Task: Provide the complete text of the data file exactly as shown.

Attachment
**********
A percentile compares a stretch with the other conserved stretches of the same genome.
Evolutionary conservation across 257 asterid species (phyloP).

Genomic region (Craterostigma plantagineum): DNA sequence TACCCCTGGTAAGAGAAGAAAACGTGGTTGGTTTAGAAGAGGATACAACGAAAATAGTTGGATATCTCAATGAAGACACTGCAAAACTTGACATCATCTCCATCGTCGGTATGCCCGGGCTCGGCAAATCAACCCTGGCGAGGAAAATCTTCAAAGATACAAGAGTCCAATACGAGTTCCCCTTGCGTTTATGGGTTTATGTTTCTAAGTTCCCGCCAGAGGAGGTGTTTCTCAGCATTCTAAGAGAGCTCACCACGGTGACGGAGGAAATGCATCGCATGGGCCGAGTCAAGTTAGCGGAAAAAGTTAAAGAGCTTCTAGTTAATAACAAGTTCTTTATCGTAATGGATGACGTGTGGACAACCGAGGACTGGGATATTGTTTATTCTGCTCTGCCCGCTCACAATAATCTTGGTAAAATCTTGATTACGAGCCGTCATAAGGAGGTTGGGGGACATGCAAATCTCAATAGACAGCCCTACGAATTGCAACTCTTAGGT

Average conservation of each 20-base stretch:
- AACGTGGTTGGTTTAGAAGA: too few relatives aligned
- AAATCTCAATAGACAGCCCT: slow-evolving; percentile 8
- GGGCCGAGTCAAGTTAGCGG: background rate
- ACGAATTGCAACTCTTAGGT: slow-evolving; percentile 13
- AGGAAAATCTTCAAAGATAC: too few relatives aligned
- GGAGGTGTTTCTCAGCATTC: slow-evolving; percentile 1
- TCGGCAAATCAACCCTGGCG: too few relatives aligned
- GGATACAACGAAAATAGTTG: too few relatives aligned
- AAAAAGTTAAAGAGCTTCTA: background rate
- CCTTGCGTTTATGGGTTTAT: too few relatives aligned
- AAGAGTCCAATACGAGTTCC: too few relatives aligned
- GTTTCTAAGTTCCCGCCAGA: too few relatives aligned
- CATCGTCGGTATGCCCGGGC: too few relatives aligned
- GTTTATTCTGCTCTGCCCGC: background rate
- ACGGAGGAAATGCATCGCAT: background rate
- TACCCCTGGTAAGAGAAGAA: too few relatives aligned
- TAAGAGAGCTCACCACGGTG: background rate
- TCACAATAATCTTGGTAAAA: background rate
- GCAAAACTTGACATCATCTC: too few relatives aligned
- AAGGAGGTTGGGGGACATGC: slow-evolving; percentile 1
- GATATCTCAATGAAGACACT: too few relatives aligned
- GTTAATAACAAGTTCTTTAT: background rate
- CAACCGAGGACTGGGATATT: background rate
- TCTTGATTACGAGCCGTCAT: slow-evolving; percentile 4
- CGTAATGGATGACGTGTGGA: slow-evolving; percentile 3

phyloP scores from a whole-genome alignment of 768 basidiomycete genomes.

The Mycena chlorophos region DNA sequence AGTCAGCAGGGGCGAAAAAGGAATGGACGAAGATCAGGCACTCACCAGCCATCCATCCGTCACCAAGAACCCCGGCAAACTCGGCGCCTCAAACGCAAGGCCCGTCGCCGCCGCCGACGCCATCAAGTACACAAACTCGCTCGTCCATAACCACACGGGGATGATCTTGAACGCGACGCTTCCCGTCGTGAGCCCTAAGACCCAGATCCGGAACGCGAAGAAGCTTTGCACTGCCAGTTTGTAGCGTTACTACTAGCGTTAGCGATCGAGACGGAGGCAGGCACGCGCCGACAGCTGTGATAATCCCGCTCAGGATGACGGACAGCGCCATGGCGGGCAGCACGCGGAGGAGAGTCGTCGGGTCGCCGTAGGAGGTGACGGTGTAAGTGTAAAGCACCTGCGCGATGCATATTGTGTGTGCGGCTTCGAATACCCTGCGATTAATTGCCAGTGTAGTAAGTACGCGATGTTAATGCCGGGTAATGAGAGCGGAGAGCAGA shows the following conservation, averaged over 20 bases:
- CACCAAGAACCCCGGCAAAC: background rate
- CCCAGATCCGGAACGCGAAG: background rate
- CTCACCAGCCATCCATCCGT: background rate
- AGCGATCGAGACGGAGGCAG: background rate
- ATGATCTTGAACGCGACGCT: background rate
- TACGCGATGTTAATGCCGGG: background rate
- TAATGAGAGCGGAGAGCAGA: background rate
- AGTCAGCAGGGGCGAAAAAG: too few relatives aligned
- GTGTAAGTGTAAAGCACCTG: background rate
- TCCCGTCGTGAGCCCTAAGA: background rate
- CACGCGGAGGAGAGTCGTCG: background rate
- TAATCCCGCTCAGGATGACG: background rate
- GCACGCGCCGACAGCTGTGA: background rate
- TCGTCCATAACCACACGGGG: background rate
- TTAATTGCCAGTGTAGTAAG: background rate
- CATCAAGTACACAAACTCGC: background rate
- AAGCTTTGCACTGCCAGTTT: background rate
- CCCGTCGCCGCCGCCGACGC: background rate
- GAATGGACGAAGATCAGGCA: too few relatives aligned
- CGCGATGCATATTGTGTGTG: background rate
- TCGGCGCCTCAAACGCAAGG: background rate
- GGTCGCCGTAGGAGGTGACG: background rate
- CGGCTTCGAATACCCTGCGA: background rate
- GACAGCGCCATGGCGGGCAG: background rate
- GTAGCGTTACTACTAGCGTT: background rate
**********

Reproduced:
A percentile compares a stretch with the other conserved stretches of the same genome.
Evolutionary conservation across 257 asterid species (phyloP).

Genomic region (Craterostigma plantagineum): DNA sequence TACCCCTGGTAAGAGAAGAAAACGTGGTTGGTTTAGAAGAGGATACAACGAAAATAGTTGGATATCTCAATGAAGACACTGCAAAACTTGACATCATCTCCATCGTCGGTATGCCCGGGCTCGGCAAATCAACCCTGGCGAGGAAAATCTTCAAAGATACAAGAGTCCAATACGAGTTCCCCTTGCGTTTATGGGTTTATGTTTCTAAGTTCCCGCCAGAGGAGGTGTTTCTCAGCATTCTAAGAGAGCTCACCACGGTGACGGAGGAAATGCATCGCATGGGCCGAGTCAAGTTAGCGGAAAAAGTTAAAGAGCTTCTAGTTAATAACAAGTTCTTTATCGTAATGGATGACGTGTGGACAACCGAGGACTGGGATATTGTTTATTCTGCTCTGCCCGCTCACAATAATCTTGGTAAAATCTTGATTACGAGCCGTCATAAGGAGGTTGGGGGACATGCAAATCTCAATAGACAGCCCTACGAATTGCAACTCTTAGGT

Average conservation of each 20-base stretch:
- AACGTGGTTGGTTTAGAAGA: too few relatives aligned
- AAATCTCAATAGACAGCCCT: slow-evolving; percentile 8
- GGGCCGAGTCAAGTTAGCGG: background rate
- ACGAATTGCAACTCTTAGGT: slow-evolving; percentile 13
- AGGAAAATCTTCAAAGATAC: too few relatives aligned
- GGAGGTGTTTCTCAGCATTC: slow-evolving; percentile 1
- TCGGCAAATCAACCCTGGCG: too few relatives aligned
- GGATACAACGAAAATAGTTG: too few relatives aligned
- AAAAAGTTAAAGAGCTTCTA: background rate
- CCTTGCGTTTATGGGTTTAT: too few relatives aligned
- AAGAGTCCAATACGAGTTCC: too few relatives aligned
- GTTTCTAAGTTCCCGCCAGA: too few relatives aligned
- CATCGTCGGTATGCCCGGGC: too few relatives aligned
- GTTTATTCTGCTCTGCCCGC: background rate
- ACGGAGGAAATGCATCGCAT: background rate
- TACCCCTGGTAAGAGAAGAA: too few relatives aligned
- TAAGAGAGCTCACCACGGTG: background rate
- TCACAATAATCTTGGTAAAA: background rate
- GCAAAACTTGACATCATCTC: too few relatives aligned
- AAGGAGGTTGGGGGACATGC: slow-evolving; percentile 1
- GATATCTCAATGAAGACACT: too few relatives aligned
- GTTAATAACAAGTTCTTTAT: background rate
- CAACCGAGGACTGGGATATT: background rate
- TCTTGATTACGAGCCGTCAT: slow-evolving; percentile 4
- CGTAATGGATGACGTGTGGA: slow-evolving; percentile 3

phyloP scores from a whole-genome alignment of 768 basidiomycete genomes.

The Mycena chlorophos region DNA sequence AGTCAGCAGGGGCGAAAAAGGAATGGACGAAGATCAGGCACTCACCAGCCATCCATCCGTCACCAAGAACCCCGGCAAACTCGGCGCCTCAAACGCAAGGCCCGTCGCCGCCGCCGACGCCATCAAGTACACAAACTCGCTCGTCCATAACCACACGGGGATGATCTTGAACGCGACGCTTCCCGTCGTGAGCCCTAAGACCCAGATCCGGAACGCGAAGAAGCTTTGCACTGCCAGTTTGTAGCGTTACTACTAGCGTTAGCGATCGAGACGGAGGCAGGCACGCGCCGACAGCTGTGATAATCCCGCTCAGGATGACGGACAGCGCCATGGCGGGCAGCACGCGGAGGAGAGTCGTCGGGTCGCCGTAGGAGGTGACGGTGTAAGTGTAAAGCACCTGCGCGATGCATATTGTGTGTGCGGCTTCGAATACCCTGCGATTAATTGCCAGTGTAGTAAGTACGCGATGTTAATGCCGGGTAATGAGAGCGGAGAGCAGA shows the following conservation, averaged over 20 bases:
- CACCAAGAACCCCGGCAAAC: background rate
- CCCAGATCCGGAACGCGAAG: background rate
- CTCACCAGCCATCCATCCGT: background rate
- AGCGATCGAGACGGAGGCAG: background rate
- ATGATCTTGAACGCGACGCT: background rate
- TACGCGATGTTAATGCCGGG: background rate
- TAATGAGAGCGGAGAGCAGA: background rate
- AGTCAGCAGGGGCGAAAAAG: too few relatives aligned
- GTGTAAGTGTAAAGCACCTG: background rate
- TCCCGTCGTGAGCCCTAAGA: background rate
- CACGCGGAGGAGAGTCGTCG: background rate
- TAATCCCGCTCAGGATGACG: background rate
- GCACGCGCCGACAGCTGTGA: background rate
- TCGTCCATAACCACACGGGG: background rate
- TTAATTGCCAGTGTAGTAAG: background rate
- CATCAAGTACACAAACTCGC: background rate
- AAGCTTTGCACTGCCAGTTT: background rate
- CCCGTCGCCGCCGCCGACGC: background rate
- GAATGGACGAAGATCAGGCA: too few relatives aligned
- CGCGATGCATATTGTGTGTG: background rate
- TCGGCGCCTCAAACGCAAGG: background rate
- GGTCGCCGTAGGAGGTGACG: background rate
- CGGCTTCGAATACCCTGCGA: background rate
- GACAGCGCCATGGCGGGCAG: background rate
- GTAGCGTTACTACTAGCGTT: background rate